The pond breeders

Six species of amphibian are considered native to Southeast Alaska. Three anurans (the order of frogs and toads) are western toad, wood frog, and Columbia spotted frog. Three known caudates (the order of newts and salamanders) include rough-skinned newt, long-toed salamander, and northwestern salamander.
In addition to these native species, two frogs from the Pacific Northwest have been introduced: Pacific chorus frog and red-legged frog.

Reproductive stages of Southeast amphibians. Shown to scale; note shrinkage with metamorphosis. Dates are from Juneau observations: a) toad eggs in strings of jelly; b) wood frog eggs in softball-sized mass; c) newt egg deposited singly—coiled embryo soon to hatch; d) toad larva is dark charcoal—dorsal fin starts farther back than on larval frogs; e) frog larva more olive brown—dorsal fin attaches well forward of tail; f) newt larva has antler-like gills; g) toadlet has fat, warty body, and small hind legs; h) froglet has smoother skin and legs are more muscular than on toadlets; i) unlike anurans, newt metamorphs are proportioned like adults.

Reproductive stages of Southeast amphibians. Shown to scale; note shrinkage with metamorphosis. Dates are from Juneau observations: a) toad eggs in strings of jelly; b) wood frog eggs in softball-sized mass; c) newt egg deposited singly—coiled embryo soon to hatch; d) toad larva is dark charcoal—dorsal fin starts farther back than on larval frogs; e) frog larva more olive brown—dorsal fin attaches well forward of tail; f) newt larva has antler-like gills; g) toadlet has fat, warty body, and small hind legs; h) froglet has smoother skin and legs are more muscular than on toadlets; i) unlike anurans, newt metamorphs are proportioned like adults.

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More Information

Auke Lake Trail Interpretive Signs

This three-part sign array offers information on the natural history, geology, and bio-culture of the Auke Lake Trail. You can download the three signs below:

Introduction (3MB): PDF_Download

Geology (2MB): PDF_Download

Bioculture (2MB): PDF_Download

 

Common Tracks Guide

Tracking has been a core activity in Discovery programs for years.  This pocket guide provides tracking tips for common mammals and birds of Southeast, helping students, teachers, and budding naturalists read the signs of non-human inhabitants in the landscape.

 

Browse the entire booklet in the “Description” field below, or download here (2.3MB): PDF_Download
You can purchase a physical copy, or make a donation below.

Habitat Use of Amphibians in Northern Southeast Alaska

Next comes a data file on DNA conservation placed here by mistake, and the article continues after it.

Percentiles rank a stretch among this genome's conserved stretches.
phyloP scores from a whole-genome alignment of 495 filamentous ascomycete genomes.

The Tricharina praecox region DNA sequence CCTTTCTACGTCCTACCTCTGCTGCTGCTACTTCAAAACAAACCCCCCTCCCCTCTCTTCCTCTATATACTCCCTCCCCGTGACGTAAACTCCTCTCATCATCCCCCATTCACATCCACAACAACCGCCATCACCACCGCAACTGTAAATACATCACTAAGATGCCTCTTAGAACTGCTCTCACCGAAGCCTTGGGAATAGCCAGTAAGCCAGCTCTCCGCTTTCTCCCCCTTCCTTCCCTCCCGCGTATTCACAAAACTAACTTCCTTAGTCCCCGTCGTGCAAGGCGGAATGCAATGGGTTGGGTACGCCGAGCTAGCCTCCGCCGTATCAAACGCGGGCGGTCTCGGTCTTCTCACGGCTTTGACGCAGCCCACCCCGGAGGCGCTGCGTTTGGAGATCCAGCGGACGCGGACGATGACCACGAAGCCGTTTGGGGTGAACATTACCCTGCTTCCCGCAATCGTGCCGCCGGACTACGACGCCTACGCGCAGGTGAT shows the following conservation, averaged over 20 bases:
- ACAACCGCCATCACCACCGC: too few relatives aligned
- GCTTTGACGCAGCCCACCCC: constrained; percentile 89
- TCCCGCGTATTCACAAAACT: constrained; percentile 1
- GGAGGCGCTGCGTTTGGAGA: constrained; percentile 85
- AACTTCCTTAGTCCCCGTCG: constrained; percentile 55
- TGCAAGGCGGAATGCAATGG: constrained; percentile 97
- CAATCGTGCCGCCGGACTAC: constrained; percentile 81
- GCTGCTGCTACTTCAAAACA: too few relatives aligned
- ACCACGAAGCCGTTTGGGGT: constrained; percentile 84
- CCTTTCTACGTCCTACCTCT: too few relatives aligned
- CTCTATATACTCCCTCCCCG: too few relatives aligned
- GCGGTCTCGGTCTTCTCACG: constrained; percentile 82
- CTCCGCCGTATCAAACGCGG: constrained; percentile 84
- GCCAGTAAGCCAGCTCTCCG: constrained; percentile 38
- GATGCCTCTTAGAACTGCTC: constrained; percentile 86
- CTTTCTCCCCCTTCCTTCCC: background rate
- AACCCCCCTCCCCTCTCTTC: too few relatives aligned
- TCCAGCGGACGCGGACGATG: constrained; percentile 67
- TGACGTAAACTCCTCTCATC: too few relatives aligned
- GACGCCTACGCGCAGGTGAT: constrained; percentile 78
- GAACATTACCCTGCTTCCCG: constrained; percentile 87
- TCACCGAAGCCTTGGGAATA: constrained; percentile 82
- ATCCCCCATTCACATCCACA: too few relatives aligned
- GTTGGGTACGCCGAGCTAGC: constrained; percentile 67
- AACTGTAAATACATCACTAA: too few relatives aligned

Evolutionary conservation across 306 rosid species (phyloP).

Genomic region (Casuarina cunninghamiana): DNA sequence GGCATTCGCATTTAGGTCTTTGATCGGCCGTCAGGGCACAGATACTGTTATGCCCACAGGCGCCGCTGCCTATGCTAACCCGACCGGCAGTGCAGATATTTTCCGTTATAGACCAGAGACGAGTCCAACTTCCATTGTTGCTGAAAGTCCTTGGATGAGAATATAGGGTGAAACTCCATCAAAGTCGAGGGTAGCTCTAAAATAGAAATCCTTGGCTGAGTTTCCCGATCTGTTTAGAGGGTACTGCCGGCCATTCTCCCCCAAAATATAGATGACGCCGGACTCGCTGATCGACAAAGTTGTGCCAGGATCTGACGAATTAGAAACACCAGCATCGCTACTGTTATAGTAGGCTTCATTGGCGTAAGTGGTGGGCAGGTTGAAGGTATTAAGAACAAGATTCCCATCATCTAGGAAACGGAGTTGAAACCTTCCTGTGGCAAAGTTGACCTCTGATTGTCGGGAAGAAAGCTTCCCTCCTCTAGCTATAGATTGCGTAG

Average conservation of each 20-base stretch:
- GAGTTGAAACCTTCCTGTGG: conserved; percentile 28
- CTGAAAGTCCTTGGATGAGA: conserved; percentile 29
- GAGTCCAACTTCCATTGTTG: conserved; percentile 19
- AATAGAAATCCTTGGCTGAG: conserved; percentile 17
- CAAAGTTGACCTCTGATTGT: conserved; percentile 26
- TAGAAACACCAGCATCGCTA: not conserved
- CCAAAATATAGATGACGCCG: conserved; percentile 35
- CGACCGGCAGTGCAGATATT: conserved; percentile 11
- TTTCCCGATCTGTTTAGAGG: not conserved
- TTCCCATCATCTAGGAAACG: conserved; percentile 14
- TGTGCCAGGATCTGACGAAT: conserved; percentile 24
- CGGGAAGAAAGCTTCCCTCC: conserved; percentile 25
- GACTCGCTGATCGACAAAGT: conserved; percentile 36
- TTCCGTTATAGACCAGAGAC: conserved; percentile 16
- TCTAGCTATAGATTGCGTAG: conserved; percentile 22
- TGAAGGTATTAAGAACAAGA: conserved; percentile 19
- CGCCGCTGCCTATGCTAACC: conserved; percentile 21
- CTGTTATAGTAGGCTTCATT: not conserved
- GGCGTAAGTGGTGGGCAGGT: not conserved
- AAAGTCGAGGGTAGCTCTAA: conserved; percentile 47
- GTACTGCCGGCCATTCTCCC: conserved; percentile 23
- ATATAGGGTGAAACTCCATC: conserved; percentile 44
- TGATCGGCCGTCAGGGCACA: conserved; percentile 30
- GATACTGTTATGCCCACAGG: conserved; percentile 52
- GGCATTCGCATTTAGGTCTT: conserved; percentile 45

This is a study of six amphibian species in Southeast Alaska.  In this study you will find detailed information on population numbers and habitats.  You will also find analyses of pond origin types, and amphibian natural history observations.  Amphibian populations are in danger across North America, and this study lays an important foundation for future studies on toads, frogs, salamanders, and newts in Southeast.

Download Here (5.9MB): PDF_Download

 

 

Streamwalking

$9.00

Our laminated tri-fold guide to Streamwalking is the guide you’ll want in your pocket when you’re bushwacking in the Tongass.  It covers a variety of common plants and animals of Southeast Alaskan streams and ponds.  Top your waders all you want, it can take a dunk.

Western Toad declines

Mysterious declines

As most longtime Southeast residents are aware, we’ve suffered a major decline in western toad, recently renamed Anaxyrus boreas boreas (formerly Bufo boreas).

Like human fingerprints, the distinctive pattern of bumps on a toad’s back is retained throughout the animal’s life. We suspect Alaskan toads live longer than their southern counterparts. ID photos like these, in places where you may encounter the same individual in future years, can help to document life span. Please don’t handle toads bare handed; it can transmit disease, or put them at risk from bug dope or sunscreen.

Like human fingerprints, the distinctive pattern of bumps on a toad’s back is retained throughout the animal’s life. We suspect Alaskan toads live longer than their southern counterparts. ID photos like these, in places where you may encounter the same individual in future years, can help to document life span. Please don’t handle toads bare handed; it can transmit disease, or put them at risk from bug dope or sunscreen.

In summer, 2014, at the north end of the City & Borough of Juneau, we saw more toads than Juneau naturalists have observed since the mid-1980s. They were all in the yearling age class, indicating a highly successful breeding year in 2013.

Wildlife “Out the Road”

This is a report from Richard Carstensen  to the Southeast Alaska Land Trust on habitats and wildlife use of glacially-rebounding valleys from 25 to 28-mile Glacier Highway in Juneau. They call this area “risen valleys,” and in the report you can trace animal use and habitat descriptions for this remarkable portion of Southeast Alaska. This report contains extensive habitat descriptions, photographs, and animal descriptions.

Download Here (4.2MB): PDF_Download